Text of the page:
Frequently asked: ES6 Interview Questions and Answers

Frequently asked: ES6 Interview Questions and Answers

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Q1. What is ES or ECMAScript or ES6?

When JavaScript was developed, the name itself was chosen for marketing reasons since Java was getting popular around the time. But to standardize the language and its specification, it was submitted to ECMA international (European Computer Manufacturers Association), a body for standardization of information and communication technology. Eventually the language standardized in ECMA is called ECMAScript of ES. The first edition was released on June 1997.

The ES6 is the sixth edition of the language and was released on June 2015. It was initally known as ECMAScript 6 (ES6) and later renamed to ECMAScript 2015. This edition includes many new features like class, modules, iterators, for/of loop, arrow functions, typed arrays, promises, reflection.

In the next year on June 2016, ECMAScript 6 (ES6) was released and later renamed to ECMAScript 2015. This edition intended to continue the themes of language reform, includes two new features: exponentiation operator (**) and Array.prototype.includes.

And then on June 2017, ECMAScript 2017 (ES2017), the eighth edition released which includes features for concurrency and atomics, syntactic integration with promises (async/await).

Q2. What are some of the features of ES6?

Some of the new features of ES6 are:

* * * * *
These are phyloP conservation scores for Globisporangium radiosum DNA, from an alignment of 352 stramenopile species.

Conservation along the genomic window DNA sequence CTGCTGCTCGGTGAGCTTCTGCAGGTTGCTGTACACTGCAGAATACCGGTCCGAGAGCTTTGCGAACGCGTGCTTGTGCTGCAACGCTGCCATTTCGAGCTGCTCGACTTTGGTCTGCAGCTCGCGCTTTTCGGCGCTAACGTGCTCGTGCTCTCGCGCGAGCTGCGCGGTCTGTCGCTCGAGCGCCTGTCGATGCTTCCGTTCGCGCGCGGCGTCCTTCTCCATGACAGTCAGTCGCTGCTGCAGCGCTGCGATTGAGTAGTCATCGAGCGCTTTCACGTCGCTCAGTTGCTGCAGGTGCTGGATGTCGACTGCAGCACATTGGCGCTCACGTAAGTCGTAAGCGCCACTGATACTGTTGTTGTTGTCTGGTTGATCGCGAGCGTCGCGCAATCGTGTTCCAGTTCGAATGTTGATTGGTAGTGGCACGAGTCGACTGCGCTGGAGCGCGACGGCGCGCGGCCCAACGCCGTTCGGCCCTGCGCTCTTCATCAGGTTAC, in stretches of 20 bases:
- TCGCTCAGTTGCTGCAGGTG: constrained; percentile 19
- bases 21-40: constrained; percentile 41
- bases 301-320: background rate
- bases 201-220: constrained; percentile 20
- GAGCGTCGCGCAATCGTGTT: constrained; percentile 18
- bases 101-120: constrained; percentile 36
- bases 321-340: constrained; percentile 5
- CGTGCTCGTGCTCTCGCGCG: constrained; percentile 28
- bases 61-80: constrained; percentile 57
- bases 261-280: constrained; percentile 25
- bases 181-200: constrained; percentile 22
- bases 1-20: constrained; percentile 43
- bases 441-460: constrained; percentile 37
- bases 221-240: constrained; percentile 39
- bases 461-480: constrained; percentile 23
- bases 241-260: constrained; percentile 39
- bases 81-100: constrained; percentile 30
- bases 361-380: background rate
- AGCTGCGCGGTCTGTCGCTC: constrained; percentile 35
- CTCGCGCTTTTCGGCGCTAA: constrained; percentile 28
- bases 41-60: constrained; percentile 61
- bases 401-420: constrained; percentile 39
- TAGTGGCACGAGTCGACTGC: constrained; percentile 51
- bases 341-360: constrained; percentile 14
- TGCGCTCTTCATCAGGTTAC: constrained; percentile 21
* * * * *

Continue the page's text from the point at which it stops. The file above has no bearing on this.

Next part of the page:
• Support for constants (also known as ?immutable variables?)
  • Block-Scope support for both variables, constants, functions
  • Arrow functions
  • Extended Parameter Handling
  • Template Literals and Extended Literals
  • Enhanced Regular Expression
  • Destructuring Assignment
  • Modules, Classes, Iterators, Generators
  • Enhanced Object Properties
  • Support for Map/Set & WeakMap/WeakSet
  • Promises, Meta-Programming ,Internationalization and Localization

Q3. What is let and const? And how it differs from var?

Previously, when we declare any variable using var, it was function scoped. Meaning the variable can be accessed within the function. This leads to wrap the code in a function whenever we need to create a new scope.

But let and const uses block scoping. This means the variable declared using these keywords only exist within the innermost block that surronds them.

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If we declare a let variable inside a block like if condition, for loop, it can be accessed within the block.

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Also we can not re-declare the same variable with the same scope.